concate two byte to get short int

This is a discussion on concate two byte to get short int within the C Programming forums, part of the General Programming Boards category; I want to write a function like for getting the unsigned short int value for two given bytes least and ...

  1. #1
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    Unhappy concate two byte to get short int

    I want to write a function like for getting the unsigned short int value for two given bytes least and most significant byte.
    Code:
    unsigned short int getIt(unsigned char leastSignificant, unsigned char mostSignificant)
    {
        unsigned short int result;
       /*
          Code for getting the value of result from joining the two bytes;
          i.e. result = concate mostSignificant & lastSignificant  to get the value */
    
    }

  2. #2
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    Code:
    #include <limits.h>
    ...
    {
      ...
      // Little endian version:
      return mostSignificant<<CHAR_BIT|leastSignificant;
    }
    Note: if I remember correctly you're not ensured that sizeof(short)=2; you only have sizeof(short)>=2 (to be checked).

  3. #3
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    I m getting the return value always zero why?

  4. #4
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    Code:
    #include <limits.h>
    #include <stdio.h>
    
    int main() {
            unsigned char msb=0xAA;
            unsigned char lsb=0x44;
            unsigned short v=msb<<CHAR_BIT|lsb;
            printf("&#37;x\n",v);
            return 0;
    }
    This code returns "aa44" as expected (on an Intel cpu), so have you done exactly?

  5. #5
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    Code:
    #include <stdio.h>
    #include <limits.h>
    unsigned short int getPart(unsigned char first, unsigned char second,char start, char end)       {
            unsigned short int code;
            unsigned short int op = 65535;
            unsigned short int most = first;
            unsigned short int least = second;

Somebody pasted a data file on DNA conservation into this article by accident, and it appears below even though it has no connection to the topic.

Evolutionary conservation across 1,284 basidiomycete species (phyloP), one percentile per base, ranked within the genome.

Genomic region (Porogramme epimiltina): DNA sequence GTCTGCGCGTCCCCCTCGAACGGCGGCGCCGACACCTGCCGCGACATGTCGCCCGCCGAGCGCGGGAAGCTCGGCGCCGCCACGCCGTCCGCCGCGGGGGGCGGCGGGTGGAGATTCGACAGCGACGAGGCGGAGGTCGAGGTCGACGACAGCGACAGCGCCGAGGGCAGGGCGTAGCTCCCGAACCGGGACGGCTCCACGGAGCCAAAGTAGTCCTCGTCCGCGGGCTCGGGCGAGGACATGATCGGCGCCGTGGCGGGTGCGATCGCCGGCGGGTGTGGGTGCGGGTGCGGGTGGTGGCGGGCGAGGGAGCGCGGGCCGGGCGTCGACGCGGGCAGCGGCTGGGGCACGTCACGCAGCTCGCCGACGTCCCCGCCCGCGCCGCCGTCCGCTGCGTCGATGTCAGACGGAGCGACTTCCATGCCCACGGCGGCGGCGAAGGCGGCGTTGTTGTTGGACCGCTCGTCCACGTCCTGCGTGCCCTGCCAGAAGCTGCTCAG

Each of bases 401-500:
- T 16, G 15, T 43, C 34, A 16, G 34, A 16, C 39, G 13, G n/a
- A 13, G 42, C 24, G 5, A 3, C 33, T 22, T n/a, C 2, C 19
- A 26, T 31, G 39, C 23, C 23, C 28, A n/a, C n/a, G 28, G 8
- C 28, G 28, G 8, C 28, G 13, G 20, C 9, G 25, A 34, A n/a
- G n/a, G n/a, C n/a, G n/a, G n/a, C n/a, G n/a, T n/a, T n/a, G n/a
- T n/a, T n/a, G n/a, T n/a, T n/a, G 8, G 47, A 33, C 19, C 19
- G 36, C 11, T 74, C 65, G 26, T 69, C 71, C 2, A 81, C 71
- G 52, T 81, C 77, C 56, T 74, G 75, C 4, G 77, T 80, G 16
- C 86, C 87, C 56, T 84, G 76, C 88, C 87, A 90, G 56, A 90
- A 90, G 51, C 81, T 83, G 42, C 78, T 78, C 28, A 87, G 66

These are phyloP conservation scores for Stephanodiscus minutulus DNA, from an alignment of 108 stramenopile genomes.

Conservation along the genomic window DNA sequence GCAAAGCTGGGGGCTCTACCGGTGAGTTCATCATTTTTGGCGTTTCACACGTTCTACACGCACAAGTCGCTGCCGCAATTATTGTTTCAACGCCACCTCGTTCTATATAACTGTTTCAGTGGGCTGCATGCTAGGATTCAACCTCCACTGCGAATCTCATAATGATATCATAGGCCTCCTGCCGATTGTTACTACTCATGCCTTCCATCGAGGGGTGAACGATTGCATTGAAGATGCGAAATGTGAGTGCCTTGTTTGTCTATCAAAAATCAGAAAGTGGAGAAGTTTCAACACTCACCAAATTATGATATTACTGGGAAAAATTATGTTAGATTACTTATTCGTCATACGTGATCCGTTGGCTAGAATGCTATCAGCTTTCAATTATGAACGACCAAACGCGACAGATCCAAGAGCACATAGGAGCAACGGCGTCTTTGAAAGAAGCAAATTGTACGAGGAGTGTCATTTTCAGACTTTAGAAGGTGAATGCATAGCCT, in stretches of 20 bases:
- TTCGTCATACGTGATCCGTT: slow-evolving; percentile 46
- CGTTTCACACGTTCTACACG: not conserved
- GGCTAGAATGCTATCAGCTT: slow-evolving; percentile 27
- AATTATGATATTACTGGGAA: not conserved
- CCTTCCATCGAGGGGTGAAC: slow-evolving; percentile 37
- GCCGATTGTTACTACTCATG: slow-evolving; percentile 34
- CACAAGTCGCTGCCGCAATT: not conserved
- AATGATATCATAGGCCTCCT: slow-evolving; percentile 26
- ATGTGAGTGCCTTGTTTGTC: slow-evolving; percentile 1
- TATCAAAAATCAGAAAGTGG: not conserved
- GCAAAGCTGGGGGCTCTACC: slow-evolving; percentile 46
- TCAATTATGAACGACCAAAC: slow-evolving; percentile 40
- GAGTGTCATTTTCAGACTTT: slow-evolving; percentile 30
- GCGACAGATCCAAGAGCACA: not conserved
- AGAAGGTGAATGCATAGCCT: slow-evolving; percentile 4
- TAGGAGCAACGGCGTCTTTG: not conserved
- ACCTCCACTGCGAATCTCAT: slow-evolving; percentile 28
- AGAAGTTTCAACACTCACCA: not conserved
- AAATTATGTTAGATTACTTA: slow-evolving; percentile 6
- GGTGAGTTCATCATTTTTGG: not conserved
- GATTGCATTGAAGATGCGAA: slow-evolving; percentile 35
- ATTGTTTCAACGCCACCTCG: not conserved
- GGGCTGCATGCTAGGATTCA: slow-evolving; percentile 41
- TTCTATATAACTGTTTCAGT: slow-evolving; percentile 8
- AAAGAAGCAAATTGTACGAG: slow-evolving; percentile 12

least=second;
            printf("\nMost Least %d %d %d\n",most,least,second);
            code = (most<<CHAR_BIT)|least;
            printf("\nCode %d ",code);
            code=code>>(15-end);
            printf("\nCode %d ",code);
            op=op>>start;
            code = code & op;
            return(code);
    }
    int main()      {
            unsigned char first = 0xFF, second=0xFF, start,end;
            while(1)        {
                    printf("\nEnter two value\n");
                    scanf("%d",&start);
                    scanf("%d",&end);
                    printf("\nValue is %d\n",getPart(first,second,start,end));
            }
    }
    Where is the error?
    I want to get the value of binary code represented by the concated bytes i.e the returned value value from start bit upto end bit
    Last edited by kapil1089thekin; 05-18-2008 at 01:32 PM.

  6. #6
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    Where is the error?
    In your initial scanf() calls...check the values read and you'll see they are not correct. So the following problems are irrelevant.

  7. #7
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    Code:
    #include <stdio.h>
    int main()      {
            unsigned char first = 0xFF, second=0xFF, start,end;
            scanf("&#37;d",&start);
            scanf("%d", &end);
            printf("\nstart end %d %d\n",start,end);
    }
    I m getting segmentation fault here??
    plz debug it for me.

  8. #8
    C++まいる!Cをこわせ!
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    You are reading an integer (~4 bytes) into a char (~1 byte).
    Re-read the manual for scanf.
    Quote Originally Posted by Adak View Post
    io.h certainly IS included in some modern compilers. It is no longer part of the standard for C, but it is nevertheless, included in the very latest Pelles C versions.
    Quote Originally Posted by Salem View Post
    You mean it's included as a crutch to help ancient programmers limp along without them having to relearn too much.

    Outside of your DOS world, your header file is meaningless.

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